This is what the Oslo process managed to produce over the past 15 years or so. The number of settlers in the occupied territories has doubled. A wall of racial segregation has been erected. The West Bank has been cut off from Gaza. And Jerusalem is now surrounded on all sides and stranded, with little or no connection to other Palestinian areas. When negotiations resumed, Israel tried to impart legitimacy on its major settlements, refusing to discuss the matter of the refugees and insisting on postponing any decision on Jerusalem. Meanwhile, the Israelis tirelessly tried to change the face of Jerusalem, building settlements inside and around it, altering and Judaising it by the day.
Israel is now suggesting a Palestinian state with "interim borders". In return, it wants the Palestinians to give up, effective immediately, the right of return of the refugees. Israel also wants the Palestinians to cede claims to large swathes of their land — land that has been gulped up by settlements, land surrounding the Dead Sea, land in the Latrun villages (Imwas, Yalu, and Beit Nuba), etc. Israel is not in a mood to discuss Jerusalem right now. But it is in a good mind to build more settlements inside and around it.
Israel may be changing its rhetoric, but not its tactics. Instead of opposing a Palestinian state, it is willing to accept a state that has no sovereignty to mention. Instead of keeping every single settlement it has created on Palestinian land, it is willing to pull out 3,000 settlers, leaving 450,000 in place.
Everything Olmert and Barak have said so far suggests that they want to transform Jerusalem beyond recognition. The Jerusalem we all know is not the one they have in mind. The Jerusalem of Al-Aqsa Mosque, the Church of the Holy Sepulchre, the Mount of Olives, Salwan, Al-Issawia, and other parts of the old town, is about to look very much like the neighbourhoods that have sprouted all around it: Izariya, Abu Dies and perhaps Beit Hanina.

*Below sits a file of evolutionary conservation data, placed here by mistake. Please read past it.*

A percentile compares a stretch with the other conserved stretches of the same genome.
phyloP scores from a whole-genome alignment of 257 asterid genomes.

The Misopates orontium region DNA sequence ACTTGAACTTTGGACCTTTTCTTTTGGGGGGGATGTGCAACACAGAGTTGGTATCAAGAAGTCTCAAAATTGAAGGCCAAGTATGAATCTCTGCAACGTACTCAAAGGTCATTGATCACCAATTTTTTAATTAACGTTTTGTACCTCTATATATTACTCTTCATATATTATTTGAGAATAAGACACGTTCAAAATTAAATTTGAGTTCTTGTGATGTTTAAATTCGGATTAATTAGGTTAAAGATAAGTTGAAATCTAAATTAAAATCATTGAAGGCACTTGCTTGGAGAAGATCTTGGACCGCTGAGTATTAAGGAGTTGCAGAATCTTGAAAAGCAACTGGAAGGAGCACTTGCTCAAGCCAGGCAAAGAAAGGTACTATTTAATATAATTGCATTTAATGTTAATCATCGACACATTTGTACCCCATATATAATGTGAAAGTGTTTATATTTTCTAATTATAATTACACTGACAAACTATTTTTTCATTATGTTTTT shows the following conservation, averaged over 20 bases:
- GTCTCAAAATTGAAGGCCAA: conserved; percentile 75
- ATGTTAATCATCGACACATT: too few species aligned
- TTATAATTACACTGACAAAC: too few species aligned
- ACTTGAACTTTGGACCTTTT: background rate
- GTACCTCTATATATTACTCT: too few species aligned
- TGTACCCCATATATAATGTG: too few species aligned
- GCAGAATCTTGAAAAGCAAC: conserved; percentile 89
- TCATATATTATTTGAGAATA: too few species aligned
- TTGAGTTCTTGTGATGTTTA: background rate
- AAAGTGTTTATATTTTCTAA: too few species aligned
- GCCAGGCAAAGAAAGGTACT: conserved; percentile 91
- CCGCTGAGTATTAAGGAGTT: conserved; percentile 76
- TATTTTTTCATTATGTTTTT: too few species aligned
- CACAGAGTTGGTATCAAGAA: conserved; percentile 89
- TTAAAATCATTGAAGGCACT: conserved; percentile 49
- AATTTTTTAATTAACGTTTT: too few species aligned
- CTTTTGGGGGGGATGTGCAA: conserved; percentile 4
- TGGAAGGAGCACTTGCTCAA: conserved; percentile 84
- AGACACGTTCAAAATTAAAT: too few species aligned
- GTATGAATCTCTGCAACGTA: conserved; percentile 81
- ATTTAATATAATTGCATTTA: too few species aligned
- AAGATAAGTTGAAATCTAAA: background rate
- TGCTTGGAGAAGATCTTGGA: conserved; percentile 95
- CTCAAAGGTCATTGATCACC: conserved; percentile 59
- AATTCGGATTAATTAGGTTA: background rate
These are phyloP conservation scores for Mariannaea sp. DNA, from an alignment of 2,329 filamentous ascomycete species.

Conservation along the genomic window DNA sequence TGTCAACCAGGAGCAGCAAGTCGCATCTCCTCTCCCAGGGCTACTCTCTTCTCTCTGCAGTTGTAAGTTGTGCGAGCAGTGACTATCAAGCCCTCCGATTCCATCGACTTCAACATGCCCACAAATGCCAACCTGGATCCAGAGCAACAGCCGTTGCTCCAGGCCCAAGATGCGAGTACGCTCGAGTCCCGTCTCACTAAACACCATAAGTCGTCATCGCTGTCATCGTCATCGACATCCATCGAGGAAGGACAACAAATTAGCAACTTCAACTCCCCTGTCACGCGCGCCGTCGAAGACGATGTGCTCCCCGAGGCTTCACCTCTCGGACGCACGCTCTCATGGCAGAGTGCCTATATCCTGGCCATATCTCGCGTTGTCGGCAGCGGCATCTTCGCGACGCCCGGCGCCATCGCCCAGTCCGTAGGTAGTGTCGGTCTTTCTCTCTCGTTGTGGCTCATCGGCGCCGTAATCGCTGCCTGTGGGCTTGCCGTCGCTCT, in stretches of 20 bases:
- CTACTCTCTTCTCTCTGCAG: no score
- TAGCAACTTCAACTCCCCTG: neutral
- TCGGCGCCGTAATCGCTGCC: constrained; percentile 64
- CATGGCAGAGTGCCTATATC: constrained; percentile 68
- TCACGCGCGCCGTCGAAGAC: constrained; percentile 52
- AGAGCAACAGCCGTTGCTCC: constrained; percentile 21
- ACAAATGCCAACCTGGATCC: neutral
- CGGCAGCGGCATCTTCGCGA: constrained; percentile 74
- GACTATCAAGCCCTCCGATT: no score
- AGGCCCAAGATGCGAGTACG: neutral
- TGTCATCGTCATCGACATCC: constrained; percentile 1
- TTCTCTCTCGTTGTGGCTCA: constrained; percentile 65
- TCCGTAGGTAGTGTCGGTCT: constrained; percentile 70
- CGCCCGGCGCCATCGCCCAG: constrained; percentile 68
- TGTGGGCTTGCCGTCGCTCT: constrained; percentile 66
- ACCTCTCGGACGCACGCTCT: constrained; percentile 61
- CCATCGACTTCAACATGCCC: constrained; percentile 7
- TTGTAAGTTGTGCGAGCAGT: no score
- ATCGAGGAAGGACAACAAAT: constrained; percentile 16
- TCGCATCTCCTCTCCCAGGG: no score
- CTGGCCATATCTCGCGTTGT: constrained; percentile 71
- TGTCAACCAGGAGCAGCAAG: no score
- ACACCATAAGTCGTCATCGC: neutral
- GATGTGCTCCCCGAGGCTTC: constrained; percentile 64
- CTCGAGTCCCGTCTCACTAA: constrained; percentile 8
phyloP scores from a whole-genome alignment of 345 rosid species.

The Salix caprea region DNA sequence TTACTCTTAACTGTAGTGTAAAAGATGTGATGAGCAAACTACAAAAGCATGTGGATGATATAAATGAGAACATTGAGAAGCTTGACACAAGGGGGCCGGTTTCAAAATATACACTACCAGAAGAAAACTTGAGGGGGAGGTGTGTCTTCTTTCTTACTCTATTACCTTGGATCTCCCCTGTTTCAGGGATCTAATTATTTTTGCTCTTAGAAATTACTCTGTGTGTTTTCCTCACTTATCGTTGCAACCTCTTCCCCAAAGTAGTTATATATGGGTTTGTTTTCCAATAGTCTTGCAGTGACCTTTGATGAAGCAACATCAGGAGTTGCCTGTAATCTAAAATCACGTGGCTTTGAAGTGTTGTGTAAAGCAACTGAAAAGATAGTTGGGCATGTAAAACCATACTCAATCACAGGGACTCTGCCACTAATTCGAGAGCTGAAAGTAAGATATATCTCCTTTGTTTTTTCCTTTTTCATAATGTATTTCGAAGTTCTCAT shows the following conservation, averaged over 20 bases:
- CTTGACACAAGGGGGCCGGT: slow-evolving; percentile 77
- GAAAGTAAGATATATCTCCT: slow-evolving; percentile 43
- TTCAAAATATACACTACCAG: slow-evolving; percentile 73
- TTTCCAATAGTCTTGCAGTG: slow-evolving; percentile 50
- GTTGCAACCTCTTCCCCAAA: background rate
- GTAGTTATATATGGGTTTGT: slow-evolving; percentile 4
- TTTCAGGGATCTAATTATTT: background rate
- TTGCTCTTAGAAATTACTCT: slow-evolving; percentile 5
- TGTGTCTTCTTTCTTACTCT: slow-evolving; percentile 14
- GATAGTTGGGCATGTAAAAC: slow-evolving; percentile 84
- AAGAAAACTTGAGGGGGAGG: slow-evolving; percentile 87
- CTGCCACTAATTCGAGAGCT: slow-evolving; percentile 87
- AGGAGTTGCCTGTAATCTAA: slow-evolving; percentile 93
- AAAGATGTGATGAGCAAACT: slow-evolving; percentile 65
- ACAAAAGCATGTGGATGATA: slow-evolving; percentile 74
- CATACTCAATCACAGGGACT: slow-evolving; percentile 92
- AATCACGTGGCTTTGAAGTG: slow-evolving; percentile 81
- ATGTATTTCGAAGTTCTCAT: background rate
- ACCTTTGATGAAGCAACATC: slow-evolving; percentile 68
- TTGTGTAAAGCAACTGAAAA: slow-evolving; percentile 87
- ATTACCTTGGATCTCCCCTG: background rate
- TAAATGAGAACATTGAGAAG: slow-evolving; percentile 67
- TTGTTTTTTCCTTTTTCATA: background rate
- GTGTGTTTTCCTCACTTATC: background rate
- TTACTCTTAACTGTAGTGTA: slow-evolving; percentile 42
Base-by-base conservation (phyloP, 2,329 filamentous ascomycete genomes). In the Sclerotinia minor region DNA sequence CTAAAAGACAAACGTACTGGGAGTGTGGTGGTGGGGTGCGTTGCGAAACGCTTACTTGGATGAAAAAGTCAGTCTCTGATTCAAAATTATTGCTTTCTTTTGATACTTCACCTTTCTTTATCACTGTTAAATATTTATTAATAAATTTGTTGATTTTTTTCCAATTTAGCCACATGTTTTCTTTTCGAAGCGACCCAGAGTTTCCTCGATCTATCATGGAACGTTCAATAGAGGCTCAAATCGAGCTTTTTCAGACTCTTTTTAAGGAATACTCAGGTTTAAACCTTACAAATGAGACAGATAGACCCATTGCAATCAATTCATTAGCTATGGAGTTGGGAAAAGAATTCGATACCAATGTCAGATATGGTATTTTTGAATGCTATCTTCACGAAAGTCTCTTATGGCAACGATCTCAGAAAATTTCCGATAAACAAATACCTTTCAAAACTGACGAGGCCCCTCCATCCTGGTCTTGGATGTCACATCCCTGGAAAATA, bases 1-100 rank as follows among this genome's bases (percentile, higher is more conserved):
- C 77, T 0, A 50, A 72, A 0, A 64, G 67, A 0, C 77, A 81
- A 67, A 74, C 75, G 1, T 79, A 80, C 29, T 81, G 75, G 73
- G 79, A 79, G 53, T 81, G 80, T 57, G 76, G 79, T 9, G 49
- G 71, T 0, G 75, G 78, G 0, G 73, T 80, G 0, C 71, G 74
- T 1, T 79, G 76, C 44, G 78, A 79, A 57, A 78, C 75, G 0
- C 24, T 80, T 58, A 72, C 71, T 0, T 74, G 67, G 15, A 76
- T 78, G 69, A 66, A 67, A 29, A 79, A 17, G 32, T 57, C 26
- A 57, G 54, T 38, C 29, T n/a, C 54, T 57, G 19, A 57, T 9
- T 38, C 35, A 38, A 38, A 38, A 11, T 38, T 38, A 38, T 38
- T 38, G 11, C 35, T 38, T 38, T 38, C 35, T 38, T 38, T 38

Every time Palestinian negotiators give an inch, Israel takes a mile; the Oslo Accords are but a case in point. It is fine to negotiate, but not when negotiations undermine the very basis of international resolutions and norms. UN resolutions — backed by rulings from the International Court of Justice — state that all the land Israel grabbed since the morning of 5 June 1967 are occupied territories. This goes for the old city of Jerusalem and its surroundings, the West Bank, Gaza, the Latrun villages, the Golan, and even the Shebaa Farms.
Egypt insisted on taking back every inch of Sinai, just as Syria is holding out for every inch of the Golan. The Palestinians cannot accept less. We must insist on Israel’s withdrawal from all the occupied land, instead of being talked into a risky land exchange. It is bad enough that Israel took in 1948 half of the land the 1947 UN partition plan gave to the Palestinians. We don’t need to make things worse.
And what exactly is going on in negotiations? It’s all kept under a tight lid, except for the randomly leaked piece of info suggesting that the issue of Jerusalem would be postponed, yet again. The Palestinian people are left in the dark about what’s really going on. Given the bitter experience of Oslo, when a done deal was hatched behind the back of official negotiators, this doesn’t augur well.
Everyone knows that giving up Arab Jerusalem, or any part of it, is not an option acceptable to the Palestinian people. Also, any interim solutions, especially those postponing discussion of Jerusalem, are highly risky if not an outright sign of capitulation.
The last thing we need is another deal that undermines our rights and weakens our people. Those negotiating on behalf of the Palestinians bear a huge responsibility in this moment. Anything they do can have long-term consequences for us all.